By Greg Ip
Not long ago, drug companies had a bull's-eye on their ticker
symbols. Sky-high prices for lifesaving drugs and the opioid crisis
had made them the country's least-liked industry. Democratic
presidential candidates were one-upping each other with promises to
rein in prices, while President Trump mulled similar plans.
Covid-19 has given drug companies a shot at redemption. They are
pouring resources into therapies and vaccines, with the entire
economy's fate resting on their success.
When Moderna Inc. reported positive early results on its vaccine
on Monday, the Dow Jones Industrial Average leapt nearly 4%.
Positive results from Gilead Sciences' antiviral therapy remdesivir
had similar effects three weeks earlier.
Drug companies know the world is watching. "We are likely to
face significant public attention and scrutiny about any future
business models and pricing decisions with respect to remdesivir,"
Gilead noted in a securities filing. It promised to give away its
first production run and allow poor countries to make generics.
Johnson & Johnson said it would sell its vaccine, now in
trials, on a not-for-profit basis. Moderna's chief executive has
said "we don't want to maximize profit" on its vaccine.
This may be an astute investment in good will, but not a
sustainable business model: In the long run the companies have to
charge prices commensurate with the cost of developing drugs,
including those that fail. The big question is whether Covid-19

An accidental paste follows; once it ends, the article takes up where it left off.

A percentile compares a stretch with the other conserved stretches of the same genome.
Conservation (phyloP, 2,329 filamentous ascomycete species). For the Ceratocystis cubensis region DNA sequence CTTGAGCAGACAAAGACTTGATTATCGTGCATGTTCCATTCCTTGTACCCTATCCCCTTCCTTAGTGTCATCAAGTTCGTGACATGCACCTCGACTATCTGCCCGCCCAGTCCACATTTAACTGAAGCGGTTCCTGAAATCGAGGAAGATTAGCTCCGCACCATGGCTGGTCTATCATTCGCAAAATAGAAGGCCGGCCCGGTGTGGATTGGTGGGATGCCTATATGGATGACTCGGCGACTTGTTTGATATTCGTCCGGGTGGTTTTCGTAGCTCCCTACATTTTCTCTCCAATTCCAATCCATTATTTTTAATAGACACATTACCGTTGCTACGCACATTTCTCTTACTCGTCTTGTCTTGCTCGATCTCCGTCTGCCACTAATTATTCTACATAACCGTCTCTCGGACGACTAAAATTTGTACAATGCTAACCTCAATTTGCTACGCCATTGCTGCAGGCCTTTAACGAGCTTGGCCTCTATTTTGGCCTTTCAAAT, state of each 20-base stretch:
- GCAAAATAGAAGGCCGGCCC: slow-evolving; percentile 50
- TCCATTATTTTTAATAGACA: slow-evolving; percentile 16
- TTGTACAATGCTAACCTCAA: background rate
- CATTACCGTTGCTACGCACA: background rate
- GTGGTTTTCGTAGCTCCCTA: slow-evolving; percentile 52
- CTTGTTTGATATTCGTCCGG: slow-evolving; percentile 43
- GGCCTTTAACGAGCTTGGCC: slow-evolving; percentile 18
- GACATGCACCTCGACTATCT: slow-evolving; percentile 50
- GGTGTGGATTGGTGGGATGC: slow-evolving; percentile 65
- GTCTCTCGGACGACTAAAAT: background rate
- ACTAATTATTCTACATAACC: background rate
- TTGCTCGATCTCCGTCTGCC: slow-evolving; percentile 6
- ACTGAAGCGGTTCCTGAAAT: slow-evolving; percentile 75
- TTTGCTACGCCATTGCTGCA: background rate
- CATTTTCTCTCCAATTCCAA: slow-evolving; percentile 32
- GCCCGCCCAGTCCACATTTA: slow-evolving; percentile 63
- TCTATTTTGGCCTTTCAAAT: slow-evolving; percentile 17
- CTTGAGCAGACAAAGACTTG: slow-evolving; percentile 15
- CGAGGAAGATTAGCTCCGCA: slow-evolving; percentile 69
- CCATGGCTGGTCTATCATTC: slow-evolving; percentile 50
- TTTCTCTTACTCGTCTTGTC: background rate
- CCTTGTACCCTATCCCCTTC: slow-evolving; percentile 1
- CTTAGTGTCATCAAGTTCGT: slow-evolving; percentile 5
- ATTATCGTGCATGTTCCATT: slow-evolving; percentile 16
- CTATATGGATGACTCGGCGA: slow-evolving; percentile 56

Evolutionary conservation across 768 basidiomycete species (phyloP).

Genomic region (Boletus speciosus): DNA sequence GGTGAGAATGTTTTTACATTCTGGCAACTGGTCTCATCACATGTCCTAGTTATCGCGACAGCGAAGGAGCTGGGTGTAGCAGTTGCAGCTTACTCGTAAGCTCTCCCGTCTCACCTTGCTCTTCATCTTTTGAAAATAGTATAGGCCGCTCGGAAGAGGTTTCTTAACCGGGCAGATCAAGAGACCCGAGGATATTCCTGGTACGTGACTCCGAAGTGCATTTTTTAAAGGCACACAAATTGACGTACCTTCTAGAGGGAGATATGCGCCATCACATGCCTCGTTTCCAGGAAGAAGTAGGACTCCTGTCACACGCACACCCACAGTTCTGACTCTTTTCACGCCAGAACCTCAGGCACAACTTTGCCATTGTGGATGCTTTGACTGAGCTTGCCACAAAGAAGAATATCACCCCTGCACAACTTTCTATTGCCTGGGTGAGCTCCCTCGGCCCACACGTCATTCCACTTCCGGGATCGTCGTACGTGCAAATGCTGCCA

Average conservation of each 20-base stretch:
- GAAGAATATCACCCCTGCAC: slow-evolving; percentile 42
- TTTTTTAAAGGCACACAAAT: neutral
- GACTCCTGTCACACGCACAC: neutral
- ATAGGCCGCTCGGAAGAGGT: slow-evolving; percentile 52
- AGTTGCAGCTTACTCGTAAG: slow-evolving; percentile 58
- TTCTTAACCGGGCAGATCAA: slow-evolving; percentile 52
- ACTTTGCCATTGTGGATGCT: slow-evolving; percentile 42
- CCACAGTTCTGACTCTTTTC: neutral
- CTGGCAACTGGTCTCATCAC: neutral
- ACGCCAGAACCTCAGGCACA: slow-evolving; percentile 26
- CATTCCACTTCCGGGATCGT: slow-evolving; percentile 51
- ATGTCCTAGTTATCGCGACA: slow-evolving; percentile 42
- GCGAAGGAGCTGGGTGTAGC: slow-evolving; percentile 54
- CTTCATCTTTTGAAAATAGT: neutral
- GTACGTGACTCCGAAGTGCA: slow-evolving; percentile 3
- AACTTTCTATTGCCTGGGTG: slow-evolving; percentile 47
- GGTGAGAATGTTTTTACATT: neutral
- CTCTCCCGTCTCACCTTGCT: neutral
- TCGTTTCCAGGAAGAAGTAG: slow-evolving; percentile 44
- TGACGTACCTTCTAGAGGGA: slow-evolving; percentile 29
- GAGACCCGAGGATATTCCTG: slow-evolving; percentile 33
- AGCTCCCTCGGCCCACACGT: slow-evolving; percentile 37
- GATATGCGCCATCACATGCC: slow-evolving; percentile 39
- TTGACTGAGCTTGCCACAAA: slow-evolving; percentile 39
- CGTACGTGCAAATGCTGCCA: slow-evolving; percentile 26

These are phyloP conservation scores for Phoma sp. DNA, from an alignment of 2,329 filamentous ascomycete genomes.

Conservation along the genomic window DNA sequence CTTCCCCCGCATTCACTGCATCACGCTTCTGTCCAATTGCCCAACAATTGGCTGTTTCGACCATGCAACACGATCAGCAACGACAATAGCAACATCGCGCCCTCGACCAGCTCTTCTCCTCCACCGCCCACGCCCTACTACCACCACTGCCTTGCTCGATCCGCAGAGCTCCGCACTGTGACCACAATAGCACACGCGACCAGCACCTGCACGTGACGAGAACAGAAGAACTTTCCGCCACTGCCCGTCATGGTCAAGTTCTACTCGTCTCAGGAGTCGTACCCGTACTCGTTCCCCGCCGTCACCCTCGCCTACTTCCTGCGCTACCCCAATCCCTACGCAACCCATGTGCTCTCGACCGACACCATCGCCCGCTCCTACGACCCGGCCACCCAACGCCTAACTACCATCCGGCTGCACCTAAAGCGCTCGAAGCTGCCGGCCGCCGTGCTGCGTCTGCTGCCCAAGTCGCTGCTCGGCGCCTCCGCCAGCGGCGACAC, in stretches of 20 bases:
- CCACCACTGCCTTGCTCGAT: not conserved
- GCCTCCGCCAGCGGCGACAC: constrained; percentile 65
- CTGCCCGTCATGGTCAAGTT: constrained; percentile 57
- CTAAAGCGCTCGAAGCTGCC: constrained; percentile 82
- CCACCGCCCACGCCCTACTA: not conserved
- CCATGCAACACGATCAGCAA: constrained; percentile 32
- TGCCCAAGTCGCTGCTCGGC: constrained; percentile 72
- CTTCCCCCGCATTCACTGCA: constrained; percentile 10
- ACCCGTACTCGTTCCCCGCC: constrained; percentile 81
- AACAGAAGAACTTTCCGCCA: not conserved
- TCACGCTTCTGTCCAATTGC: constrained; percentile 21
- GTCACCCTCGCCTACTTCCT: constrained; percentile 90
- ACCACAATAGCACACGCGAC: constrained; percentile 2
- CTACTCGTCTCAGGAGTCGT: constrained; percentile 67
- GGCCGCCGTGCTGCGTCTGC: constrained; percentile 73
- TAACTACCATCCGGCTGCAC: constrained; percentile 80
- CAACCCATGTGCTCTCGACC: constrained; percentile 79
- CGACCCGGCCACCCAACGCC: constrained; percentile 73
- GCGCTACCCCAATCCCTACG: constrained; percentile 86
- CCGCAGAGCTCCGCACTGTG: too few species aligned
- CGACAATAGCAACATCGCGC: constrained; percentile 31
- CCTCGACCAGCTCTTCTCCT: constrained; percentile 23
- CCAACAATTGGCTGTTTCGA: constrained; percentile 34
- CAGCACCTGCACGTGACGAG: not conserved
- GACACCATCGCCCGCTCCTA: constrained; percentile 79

proves to the public and politicians the merits of the current
pricing system, which lets drug companies charge whatever the
market will bear.
"There are a lot of people in biotech really trying to solve
this problem because it's the right thing to do," said Craig
Garthwaite, a health economist at Northwestern University who
disagrees with forcing drug companies to lower prices. "But I don't
want to put all my eggs in the altruism basket. We want every
company that can possibly address this problem to think that both
morally and financially, the best thing to do is to tackle the
The lure of profits may not be the primary reason drug companies
are racing to find coronavirus treatments. But it does explain why
they have the capital, know-how and technology to deploy in the
fight against the coronavirus.
Empirical studies show that revenue expectations help drive drug
innovation. Because the U.S. pays so much more than other countries
for the same drugs, it accounts for 70% of biopharmaceutical
profits among developed economies, according to the White House
Council of Economic Advisers. The U.S. also accounts for 44% of
medical research and development and 60% of high-value
life-sciences patents, according to a 2015 study.
Gilead is regularly assailed for the high price of its hepatitis
C drugs, Sovaldi and Harvoni. But the prospect of similarly high
returns is central to the pursuit of virtually all drugs by private
companies. Gilead first worked on remdesivir as a treatment for
hepatitis C and then for the Ebola virus.